The Daily Mirror has a story on Alan Pardew out today that, quite simply, makes him look like a lunatic. Here are the relevant quotes:
The biggest problem from the weekend, and perhaps the decision by the referee that changed the game, was that we put in more effort against Chelsea than we've done in any other game this season, and that's cost us injuries to Guthrie and Taylor. It just goes to show how important those decisions are. It's interesting to see both the referee at our place, who admitted to the mistake, and the Bolton referee have got games this weekend.
I have two major, major problems with this quote.
First, the referee's decision did not force Newcastle to work harder. Yes, it could have been 11 on 10 for 85 minutes, but instead it was 11 on 11...just the way it's expected to be. To say that the two center backs were injured because one of the opposing center backs played all game is a completely untenable position. Perhaps if Mike Dean had signaled to the sideline and told Chelsea they were allowed to play 12 or 13 players, Pardew would be able to make the case that the referee forced them to "put in more effort," but even then I wouldn't buy it as an excuse for injury. This smacks of deflection; if Pardew can blame somebody else for Newcastle's injury crisis, he won't have to answer quite so many questions about why the team has no depth to speak of.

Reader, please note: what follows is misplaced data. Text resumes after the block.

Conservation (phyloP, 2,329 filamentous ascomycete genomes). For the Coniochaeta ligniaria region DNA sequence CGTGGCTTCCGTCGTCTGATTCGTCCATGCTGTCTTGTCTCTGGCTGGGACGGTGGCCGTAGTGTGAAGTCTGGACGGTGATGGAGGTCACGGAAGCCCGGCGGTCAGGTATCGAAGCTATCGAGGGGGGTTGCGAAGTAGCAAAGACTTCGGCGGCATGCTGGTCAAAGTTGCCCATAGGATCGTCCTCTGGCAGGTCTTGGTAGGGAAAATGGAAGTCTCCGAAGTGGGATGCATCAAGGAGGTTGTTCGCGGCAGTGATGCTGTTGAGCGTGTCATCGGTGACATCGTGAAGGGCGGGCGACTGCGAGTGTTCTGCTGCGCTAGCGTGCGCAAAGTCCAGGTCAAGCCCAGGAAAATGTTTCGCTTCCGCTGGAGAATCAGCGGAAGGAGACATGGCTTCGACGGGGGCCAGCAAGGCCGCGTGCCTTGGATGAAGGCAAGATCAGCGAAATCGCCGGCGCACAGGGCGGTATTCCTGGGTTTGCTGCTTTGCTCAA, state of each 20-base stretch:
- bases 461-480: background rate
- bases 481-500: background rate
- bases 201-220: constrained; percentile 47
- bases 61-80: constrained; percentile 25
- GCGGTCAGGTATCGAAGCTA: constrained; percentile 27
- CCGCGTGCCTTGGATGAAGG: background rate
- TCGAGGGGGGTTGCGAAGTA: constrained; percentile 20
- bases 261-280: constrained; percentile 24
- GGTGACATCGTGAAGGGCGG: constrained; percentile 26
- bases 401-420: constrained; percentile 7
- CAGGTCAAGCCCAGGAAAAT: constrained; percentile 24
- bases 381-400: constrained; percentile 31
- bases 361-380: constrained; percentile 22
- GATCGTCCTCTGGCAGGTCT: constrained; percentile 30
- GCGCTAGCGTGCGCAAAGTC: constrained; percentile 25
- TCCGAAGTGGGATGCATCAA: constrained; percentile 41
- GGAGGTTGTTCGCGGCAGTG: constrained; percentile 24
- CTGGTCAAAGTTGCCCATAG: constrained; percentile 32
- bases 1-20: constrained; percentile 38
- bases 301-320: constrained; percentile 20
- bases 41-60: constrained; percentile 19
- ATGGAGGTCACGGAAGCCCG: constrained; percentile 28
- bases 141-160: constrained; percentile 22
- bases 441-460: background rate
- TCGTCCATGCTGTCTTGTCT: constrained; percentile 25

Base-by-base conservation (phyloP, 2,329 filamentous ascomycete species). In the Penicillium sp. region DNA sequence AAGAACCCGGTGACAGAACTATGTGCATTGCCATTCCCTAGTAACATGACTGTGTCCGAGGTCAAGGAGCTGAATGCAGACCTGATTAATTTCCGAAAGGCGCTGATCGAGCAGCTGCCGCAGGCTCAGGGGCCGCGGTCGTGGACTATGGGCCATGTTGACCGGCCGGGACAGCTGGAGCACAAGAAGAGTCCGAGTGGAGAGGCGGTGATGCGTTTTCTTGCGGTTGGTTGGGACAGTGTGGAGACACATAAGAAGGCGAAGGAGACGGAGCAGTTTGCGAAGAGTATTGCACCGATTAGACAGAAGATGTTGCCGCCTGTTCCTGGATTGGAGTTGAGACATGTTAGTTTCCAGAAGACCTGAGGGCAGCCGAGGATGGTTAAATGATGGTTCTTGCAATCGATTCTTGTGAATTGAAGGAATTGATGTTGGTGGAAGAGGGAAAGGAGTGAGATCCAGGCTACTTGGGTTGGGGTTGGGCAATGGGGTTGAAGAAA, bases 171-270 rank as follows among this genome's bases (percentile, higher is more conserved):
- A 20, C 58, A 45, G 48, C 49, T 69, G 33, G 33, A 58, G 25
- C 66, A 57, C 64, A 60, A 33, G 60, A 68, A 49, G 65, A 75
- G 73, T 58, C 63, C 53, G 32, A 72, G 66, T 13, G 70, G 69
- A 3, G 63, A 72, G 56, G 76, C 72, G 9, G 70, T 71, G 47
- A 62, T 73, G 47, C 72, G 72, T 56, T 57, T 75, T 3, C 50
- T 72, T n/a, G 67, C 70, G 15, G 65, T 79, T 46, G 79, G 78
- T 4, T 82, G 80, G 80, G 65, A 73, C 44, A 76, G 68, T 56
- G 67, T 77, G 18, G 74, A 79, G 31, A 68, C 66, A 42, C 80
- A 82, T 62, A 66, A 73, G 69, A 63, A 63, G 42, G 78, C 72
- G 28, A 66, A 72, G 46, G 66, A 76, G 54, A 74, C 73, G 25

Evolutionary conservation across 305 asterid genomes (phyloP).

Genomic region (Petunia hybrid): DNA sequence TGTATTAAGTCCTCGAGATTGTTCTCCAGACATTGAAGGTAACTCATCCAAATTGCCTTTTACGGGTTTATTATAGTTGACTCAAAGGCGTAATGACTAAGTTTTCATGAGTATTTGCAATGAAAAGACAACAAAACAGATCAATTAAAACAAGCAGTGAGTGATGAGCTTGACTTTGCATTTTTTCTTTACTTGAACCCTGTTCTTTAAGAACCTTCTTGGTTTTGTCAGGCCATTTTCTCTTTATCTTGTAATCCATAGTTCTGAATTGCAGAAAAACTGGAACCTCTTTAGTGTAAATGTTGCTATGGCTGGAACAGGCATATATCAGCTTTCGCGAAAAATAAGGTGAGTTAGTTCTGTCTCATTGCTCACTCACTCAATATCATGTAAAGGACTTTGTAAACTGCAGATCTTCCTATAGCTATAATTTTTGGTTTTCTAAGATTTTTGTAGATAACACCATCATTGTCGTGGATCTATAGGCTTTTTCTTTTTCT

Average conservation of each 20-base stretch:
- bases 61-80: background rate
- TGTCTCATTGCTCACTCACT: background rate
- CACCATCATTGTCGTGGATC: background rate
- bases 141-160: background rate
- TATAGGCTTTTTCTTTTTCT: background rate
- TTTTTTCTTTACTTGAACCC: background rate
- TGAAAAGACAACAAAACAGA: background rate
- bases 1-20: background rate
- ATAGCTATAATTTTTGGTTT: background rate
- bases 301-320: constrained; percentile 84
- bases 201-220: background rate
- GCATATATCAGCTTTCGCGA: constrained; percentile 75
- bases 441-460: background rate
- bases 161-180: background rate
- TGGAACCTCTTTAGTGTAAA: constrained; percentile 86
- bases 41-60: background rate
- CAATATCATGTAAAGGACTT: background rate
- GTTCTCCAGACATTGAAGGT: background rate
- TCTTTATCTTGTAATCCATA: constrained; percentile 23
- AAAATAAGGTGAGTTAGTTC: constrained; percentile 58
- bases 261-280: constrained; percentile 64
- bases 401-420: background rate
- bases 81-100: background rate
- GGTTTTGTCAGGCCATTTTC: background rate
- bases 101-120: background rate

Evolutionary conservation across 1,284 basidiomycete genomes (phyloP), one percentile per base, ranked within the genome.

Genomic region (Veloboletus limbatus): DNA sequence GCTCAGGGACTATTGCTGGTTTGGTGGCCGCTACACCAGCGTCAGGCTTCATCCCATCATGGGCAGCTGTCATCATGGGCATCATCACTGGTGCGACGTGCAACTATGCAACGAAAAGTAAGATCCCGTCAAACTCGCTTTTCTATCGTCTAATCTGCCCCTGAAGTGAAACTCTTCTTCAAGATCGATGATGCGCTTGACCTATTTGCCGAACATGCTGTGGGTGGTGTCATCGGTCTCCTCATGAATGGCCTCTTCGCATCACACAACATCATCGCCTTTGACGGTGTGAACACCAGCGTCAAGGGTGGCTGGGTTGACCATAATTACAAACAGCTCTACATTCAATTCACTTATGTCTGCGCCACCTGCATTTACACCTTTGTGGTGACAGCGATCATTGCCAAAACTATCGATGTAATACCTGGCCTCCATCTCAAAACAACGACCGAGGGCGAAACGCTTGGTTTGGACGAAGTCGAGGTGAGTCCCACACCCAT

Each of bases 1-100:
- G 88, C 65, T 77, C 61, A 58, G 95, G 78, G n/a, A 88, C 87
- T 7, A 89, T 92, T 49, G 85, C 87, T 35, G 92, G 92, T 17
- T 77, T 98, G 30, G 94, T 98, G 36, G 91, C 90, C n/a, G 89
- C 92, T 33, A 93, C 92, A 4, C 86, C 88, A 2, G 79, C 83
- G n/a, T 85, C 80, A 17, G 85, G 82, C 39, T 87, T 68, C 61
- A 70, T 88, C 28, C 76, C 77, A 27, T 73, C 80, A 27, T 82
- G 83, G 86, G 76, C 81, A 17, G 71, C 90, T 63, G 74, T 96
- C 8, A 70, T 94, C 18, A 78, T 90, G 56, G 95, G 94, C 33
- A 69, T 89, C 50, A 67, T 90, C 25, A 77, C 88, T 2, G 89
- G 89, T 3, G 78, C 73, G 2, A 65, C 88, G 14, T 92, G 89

Second, football managers need to lose the mentality that they should be able to control refereeing assignments because they're outraged about a call. I thought that Sir Alex Ferguson's red-faced, spitting mad temper tantrum over Mike Jones' decision two weeks ago was despicable, and I think this is as well. It's disheartening to me that the gaffers who throw the most intense tirades have the most influence over an official's immediate future. The FA should not stop at fining or even suspending managers. They could stop this cycle by making and announcing assignments well ahead of time. Punishing officials by sending them to do League One games immediately after making a mistake sends the wrong message, which is that they are the ones being controlled by the clubs, not the other way around. I'm not suggesting referees shouldn't be accountable for their decisions, but when a Premier League manager expresses dismay that the person who made the decision he didn't like still has a job, there's a problem.